(Someday my dog will be automated) #17

If I may suggest, keep the fan on its own circuit and switch, without any lights. I’ve been burned in the past by a wise electrician who tried to “save” switch space and “convenience” for me, by placing lights within the same circuit of the exhaust fan. Trying timers and motion sensor timers for the exhaust fan created a big problem with the lights.

(Darryl) #18

Yeah I was going to use a zwave sensor to detect humidity and turn on the fan through smartthings, we can always manually turn it on at the switch, if needed, so I am not concerned by a few misfires of smartthings.

I’ll bring up that suggestion to the electrician. I have worked with these guys before, and had great success with them, but definitely will bring it up. Appreciate the advise.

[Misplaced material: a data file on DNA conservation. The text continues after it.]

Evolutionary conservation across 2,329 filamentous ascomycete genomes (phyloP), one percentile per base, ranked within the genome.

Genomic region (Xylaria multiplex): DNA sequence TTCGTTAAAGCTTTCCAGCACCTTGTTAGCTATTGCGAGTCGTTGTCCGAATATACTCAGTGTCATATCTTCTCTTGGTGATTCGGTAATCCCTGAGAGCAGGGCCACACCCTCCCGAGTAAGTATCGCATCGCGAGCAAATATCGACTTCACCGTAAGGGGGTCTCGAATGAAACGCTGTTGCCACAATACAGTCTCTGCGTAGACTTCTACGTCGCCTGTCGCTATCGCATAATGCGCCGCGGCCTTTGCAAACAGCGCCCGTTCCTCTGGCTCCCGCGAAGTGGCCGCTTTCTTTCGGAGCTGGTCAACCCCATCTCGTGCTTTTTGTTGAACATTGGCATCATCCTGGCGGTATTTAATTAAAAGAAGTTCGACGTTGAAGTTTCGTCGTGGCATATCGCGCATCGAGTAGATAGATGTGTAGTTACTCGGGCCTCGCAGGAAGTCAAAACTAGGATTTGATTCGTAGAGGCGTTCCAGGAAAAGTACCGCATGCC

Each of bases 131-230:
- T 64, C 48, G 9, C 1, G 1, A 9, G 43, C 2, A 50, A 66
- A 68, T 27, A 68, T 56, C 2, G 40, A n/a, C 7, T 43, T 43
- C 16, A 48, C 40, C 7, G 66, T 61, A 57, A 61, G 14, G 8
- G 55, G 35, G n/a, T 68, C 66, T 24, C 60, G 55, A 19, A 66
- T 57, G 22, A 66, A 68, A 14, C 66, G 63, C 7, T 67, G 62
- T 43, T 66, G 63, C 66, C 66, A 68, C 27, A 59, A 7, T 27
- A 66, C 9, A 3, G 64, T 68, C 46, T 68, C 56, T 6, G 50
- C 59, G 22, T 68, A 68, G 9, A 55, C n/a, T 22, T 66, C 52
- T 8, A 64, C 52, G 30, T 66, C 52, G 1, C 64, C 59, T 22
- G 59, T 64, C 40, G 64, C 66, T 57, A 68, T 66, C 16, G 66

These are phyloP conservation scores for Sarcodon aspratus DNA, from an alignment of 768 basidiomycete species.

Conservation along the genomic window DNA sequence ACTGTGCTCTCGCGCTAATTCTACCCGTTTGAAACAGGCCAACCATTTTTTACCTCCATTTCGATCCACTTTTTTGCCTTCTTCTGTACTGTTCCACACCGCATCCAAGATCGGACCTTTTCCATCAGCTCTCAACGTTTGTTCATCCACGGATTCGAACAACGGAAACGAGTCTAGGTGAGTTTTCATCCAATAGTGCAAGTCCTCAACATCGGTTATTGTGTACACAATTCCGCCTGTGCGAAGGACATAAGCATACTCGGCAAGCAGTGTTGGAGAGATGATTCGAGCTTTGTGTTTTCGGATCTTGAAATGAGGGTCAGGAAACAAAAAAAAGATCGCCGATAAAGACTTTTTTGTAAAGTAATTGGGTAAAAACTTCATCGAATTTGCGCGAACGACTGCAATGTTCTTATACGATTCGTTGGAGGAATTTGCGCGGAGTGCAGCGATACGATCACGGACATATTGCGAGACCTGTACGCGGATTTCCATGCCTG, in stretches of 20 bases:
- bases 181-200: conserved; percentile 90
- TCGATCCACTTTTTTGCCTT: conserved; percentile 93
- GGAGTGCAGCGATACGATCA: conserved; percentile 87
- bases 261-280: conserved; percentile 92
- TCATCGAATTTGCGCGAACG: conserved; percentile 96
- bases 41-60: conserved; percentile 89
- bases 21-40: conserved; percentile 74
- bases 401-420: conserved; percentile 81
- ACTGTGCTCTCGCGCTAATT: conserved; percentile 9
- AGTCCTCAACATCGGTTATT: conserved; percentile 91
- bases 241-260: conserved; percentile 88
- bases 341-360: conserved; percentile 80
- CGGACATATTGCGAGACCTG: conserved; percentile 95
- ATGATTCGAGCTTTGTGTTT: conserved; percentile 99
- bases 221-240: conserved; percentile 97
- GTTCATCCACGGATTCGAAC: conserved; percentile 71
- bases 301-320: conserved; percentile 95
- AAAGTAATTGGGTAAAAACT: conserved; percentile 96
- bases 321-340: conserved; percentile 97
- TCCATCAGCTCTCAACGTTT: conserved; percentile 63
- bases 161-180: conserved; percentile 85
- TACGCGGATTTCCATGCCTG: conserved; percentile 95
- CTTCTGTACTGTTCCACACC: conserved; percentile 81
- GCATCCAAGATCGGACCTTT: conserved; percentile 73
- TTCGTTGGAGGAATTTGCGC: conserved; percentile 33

(Jimmy) #19

how much current does the towel warmer draw? You could always hard wire it but put a in-wall relay in the junction box. This of course means if SmartThings is down you won’t be able to control it, but this isn’t exactly a critical application.

I also vote for the GFCI breaker. $40-50 and you don’t have to worry about it any more.

(Darryl) #20

Its pretty light weight power. It would be fine on an in-wall relay. I just don’t want to have a junction box somewhere. So, it seems I am leaning to using the existing on/off button, and they can run it in-line to the dedicated wall-outlet circuit.